Hours after the United States President Donald Trump warned India of retaliation if it stops the supply of Hydroxychloroquine, politicisation of the statement has begun amid surging Coronavirus cases. Clarifying on the same and 'discouraging' any speculation in the matter, the Ministry of External Affairs in a statement on Tuesday said that India will licence paracetamol and Hydroxychloroquine in appropriate quantities to all neighbouring countries and to some nations who have been particularly badly affected by the pandemic.
The statement categorically stated that speculation in this regard must not be made and that there should notbe any attempt to politicise it.
The official spokesperson of MEA, Anurag Srivastava said: "Given the enormity of the COVID19 pandemic, India has always maintained that the international community must display strong solidarity and cooperation. This approach also guided our evacuation of nationals of other countries. In view of the humanitarian aspects of the pandemic, it has been decided that India would licence paracetamol and HCQ in appropriate quantities to all our neighbouring countries who are dependent on our capabilities. We will also be supplying these essential drugs to some nations who have been particularly badly affected by the pandemic. We would, therefore, discourage any speculation in this regard or any attempts to politicise the matter."
After request to India to release Hydroxychloroquine, United States President Donald Trump has now warned of retaliation, if New Delhi stops the supply. The Trump administration has made Hydroxychloroquine as part of its Strategic National Stockpile amid Coronavirus outbreak, which has so far claimed 10,871 lives in US and 366,994 people are infected by it. In his press briefing on Tuesday, Trump said that he has spoken to Prime Minister Narendra Modi about the supply of Hydroxychloroquine adding that if India doesn't allow export, it may face retaliation.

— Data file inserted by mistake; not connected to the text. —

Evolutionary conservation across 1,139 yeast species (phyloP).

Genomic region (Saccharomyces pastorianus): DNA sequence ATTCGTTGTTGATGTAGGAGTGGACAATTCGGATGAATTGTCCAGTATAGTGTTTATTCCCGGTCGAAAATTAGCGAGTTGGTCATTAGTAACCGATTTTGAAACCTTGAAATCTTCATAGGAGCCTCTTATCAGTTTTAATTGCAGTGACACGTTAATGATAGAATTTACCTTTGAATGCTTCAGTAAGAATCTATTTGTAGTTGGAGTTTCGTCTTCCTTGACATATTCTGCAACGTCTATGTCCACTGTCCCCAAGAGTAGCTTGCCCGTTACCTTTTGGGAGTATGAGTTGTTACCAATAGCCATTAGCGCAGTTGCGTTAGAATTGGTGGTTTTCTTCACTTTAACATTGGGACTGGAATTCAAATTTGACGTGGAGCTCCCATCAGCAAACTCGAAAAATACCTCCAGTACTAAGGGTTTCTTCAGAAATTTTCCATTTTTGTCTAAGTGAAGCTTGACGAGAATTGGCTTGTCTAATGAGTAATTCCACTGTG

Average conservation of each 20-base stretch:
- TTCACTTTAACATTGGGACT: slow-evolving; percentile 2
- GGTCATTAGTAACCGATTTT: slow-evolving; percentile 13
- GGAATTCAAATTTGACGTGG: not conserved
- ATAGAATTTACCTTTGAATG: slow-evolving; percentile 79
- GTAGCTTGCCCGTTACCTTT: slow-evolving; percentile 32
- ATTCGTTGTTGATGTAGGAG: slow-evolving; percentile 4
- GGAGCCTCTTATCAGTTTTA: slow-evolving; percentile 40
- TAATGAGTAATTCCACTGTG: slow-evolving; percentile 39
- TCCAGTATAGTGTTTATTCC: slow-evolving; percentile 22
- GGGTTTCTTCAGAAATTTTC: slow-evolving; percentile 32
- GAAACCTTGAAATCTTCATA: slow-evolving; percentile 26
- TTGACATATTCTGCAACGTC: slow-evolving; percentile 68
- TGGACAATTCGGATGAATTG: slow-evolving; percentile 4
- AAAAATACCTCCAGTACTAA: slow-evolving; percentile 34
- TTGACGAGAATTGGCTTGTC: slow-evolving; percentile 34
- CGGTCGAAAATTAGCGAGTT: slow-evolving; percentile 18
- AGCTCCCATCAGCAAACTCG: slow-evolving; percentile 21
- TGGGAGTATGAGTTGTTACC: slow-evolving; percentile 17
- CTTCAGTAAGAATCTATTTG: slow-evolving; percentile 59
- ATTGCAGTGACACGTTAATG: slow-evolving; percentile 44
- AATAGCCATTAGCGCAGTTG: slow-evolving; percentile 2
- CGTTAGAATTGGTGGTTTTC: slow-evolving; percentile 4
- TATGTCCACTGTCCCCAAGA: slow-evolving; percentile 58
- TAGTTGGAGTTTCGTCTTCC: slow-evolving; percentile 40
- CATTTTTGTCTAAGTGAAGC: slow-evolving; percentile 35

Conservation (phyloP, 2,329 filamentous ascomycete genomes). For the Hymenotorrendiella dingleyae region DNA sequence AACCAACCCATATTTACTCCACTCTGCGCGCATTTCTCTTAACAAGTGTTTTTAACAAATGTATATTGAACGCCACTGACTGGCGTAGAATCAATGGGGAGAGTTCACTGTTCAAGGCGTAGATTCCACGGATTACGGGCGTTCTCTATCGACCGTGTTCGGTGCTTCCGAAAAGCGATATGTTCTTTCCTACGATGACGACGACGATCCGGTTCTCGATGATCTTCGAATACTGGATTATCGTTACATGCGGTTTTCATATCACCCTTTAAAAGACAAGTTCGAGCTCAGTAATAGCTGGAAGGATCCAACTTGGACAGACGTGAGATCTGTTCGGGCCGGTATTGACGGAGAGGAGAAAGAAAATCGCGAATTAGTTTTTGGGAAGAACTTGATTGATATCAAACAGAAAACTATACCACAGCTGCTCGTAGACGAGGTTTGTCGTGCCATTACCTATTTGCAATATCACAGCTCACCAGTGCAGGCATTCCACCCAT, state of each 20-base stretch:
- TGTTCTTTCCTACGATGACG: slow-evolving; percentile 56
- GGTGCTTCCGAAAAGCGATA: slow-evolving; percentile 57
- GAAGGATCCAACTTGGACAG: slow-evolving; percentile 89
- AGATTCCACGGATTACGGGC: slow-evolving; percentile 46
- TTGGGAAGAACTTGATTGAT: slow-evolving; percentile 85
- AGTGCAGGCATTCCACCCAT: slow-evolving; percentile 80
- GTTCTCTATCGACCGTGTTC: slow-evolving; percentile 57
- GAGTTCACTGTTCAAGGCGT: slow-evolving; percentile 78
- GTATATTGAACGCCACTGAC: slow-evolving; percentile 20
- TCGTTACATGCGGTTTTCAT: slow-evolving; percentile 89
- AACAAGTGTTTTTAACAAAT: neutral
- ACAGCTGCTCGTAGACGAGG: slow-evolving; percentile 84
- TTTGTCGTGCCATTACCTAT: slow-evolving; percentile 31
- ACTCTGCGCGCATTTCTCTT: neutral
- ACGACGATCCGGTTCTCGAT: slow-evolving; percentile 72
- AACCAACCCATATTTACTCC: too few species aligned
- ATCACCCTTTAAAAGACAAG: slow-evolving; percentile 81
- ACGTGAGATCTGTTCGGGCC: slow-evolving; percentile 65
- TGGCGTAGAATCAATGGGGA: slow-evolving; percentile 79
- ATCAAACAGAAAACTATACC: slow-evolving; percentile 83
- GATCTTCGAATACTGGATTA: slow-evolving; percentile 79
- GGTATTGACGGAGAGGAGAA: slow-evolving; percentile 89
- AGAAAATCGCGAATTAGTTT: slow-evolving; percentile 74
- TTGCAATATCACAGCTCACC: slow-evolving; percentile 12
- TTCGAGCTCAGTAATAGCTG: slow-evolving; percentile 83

Trump said, "I spoke to PM Modi, and I said we appreciate it that you are allowing our supply (of Hydroxychloroquine) to come out, if he doesn't allow it to come out, that would be okay, but of course, there may be retaliation, why wouldn't there be?"
India's Directorate General of Foreign Trade on March 25 banned the export of Hydroxychloroquine but said that certain shipments on humanitarian grounds may be allowed on a case-by-case basis. Additionally, it was allowed in case of shipments where the irrevocable letter of credit was already issued or in the case where the full advance payment was received by the exporter in India against specific shipment.
The government also tightened the export ban norms on the anti-malarial drug by including special economic zones (SEZs) under its prohibition ambit to ensure there is no shortfall during Covid-19 crisis. Normally export ban or restrictions imposed by the government does not apply to these zones as well as EOUs, which are specially meant to promote outbound shipments from the country.